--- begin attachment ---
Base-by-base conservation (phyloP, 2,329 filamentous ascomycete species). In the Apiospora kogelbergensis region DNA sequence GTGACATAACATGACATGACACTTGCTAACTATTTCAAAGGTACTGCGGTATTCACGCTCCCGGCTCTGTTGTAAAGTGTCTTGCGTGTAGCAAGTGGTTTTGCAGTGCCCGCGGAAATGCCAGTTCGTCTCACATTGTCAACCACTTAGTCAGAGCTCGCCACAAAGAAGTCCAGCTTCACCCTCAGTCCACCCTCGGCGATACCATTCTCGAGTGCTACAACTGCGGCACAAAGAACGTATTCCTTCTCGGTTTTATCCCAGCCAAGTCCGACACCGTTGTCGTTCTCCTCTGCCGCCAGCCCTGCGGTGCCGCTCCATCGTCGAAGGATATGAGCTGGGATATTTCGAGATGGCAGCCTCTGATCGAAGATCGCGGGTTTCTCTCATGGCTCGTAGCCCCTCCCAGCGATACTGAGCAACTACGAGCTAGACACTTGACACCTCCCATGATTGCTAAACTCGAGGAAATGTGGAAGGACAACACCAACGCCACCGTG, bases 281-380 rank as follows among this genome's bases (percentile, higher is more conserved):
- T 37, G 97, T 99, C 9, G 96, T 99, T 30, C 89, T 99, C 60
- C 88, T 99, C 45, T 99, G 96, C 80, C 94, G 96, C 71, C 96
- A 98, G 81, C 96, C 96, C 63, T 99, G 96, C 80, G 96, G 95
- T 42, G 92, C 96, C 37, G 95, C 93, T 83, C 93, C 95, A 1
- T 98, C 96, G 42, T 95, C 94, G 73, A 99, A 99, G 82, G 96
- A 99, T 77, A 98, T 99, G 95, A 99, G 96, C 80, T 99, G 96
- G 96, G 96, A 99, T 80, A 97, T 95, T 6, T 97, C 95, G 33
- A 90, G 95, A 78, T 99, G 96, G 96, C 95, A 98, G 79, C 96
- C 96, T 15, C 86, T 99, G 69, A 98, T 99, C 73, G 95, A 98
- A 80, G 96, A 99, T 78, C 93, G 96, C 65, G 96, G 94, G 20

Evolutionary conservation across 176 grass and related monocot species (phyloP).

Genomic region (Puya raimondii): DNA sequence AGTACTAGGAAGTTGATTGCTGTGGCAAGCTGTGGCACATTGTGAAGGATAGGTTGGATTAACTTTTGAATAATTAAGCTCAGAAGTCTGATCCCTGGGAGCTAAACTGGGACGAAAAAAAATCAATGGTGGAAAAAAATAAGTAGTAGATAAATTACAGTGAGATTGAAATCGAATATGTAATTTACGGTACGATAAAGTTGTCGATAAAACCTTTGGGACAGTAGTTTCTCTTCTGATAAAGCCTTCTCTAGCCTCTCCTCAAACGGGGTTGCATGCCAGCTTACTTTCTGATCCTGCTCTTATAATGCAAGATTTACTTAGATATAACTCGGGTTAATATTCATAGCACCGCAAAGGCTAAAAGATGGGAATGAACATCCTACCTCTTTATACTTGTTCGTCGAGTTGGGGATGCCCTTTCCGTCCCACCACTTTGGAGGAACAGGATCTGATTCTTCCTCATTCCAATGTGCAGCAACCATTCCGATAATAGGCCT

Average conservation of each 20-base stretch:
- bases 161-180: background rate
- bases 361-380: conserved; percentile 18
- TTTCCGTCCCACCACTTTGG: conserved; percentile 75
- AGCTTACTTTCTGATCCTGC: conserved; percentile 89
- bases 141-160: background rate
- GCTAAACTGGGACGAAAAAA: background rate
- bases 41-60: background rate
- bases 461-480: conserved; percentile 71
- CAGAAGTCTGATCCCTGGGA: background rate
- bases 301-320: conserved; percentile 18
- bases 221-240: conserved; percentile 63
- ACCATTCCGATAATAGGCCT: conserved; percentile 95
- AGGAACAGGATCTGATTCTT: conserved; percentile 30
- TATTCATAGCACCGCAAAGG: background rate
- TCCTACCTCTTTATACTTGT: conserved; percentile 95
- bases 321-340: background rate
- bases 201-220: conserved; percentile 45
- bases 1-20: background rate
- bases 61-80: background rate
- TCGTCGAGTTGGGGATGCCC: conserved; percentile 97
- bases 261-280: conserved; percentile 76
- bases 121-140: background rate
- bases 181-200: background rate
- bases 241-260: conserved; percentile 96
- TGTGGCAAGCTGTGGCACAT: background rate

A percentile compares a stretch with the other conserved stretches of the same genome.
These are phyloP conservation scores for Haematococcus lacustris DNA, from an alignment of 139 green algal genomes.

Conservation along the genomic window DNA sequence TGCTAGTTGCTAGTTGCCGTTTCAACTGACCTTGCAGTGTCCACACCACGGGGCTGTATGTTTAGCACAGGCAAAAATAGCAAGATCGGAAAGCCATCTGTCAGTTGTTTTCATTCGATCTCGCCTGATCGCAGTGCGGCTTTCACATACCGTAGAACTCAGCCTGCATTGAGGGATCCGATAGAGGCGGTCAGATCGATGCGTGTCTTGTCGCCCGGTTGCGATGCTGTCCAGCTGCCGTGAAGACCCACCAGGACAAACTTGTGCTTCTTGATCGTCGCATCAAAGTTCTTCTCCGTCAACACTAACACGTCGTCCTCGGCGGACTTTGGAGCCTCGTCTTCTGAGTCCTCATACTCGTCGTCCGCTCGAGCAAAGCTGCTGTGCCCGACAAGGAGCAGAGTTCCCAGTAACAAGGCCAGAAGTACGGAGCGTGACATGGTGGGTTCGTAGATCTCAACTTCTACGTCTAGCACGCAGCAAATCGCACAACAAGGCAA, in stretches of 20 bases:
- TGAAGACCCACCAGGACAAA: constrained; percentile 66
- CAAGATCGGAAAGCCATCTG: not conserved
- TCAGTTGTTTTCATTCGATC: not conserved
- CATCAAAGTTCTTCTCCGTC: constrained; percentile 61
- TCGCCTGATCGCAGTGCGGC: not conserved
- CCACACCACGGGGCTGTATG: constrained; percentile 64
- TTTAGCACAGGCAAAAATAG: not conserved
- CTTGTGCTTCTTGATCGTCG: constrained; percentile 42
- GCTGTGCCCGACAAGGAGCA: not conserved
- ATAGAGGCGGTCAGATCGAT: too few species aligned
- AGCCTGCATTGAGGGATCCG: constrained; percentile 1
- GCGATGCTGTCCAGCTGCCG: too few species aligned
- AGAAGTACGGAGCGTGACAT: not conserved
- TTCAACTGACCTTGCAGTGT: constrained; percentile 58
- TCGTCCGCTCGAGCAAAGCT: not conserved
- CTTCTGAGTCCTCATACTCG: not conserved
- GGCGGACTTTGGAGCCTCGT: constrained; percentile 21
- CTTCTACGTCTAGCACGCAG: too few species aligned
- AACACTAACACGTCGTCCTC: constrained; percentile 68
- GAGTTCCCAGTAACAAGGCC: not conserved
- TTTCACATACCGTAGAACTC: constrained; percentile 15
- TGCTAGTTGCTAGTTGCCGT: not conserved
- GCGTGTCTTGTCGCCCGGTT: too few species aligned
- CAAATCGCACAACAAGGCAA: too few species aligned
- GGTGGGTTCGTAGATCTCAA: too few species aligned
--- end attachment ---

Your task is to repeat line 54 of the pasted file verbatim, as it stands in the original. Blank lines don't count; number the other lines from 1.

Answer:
- GCGATGCTGTCCAGCTGCCG: too few species aligned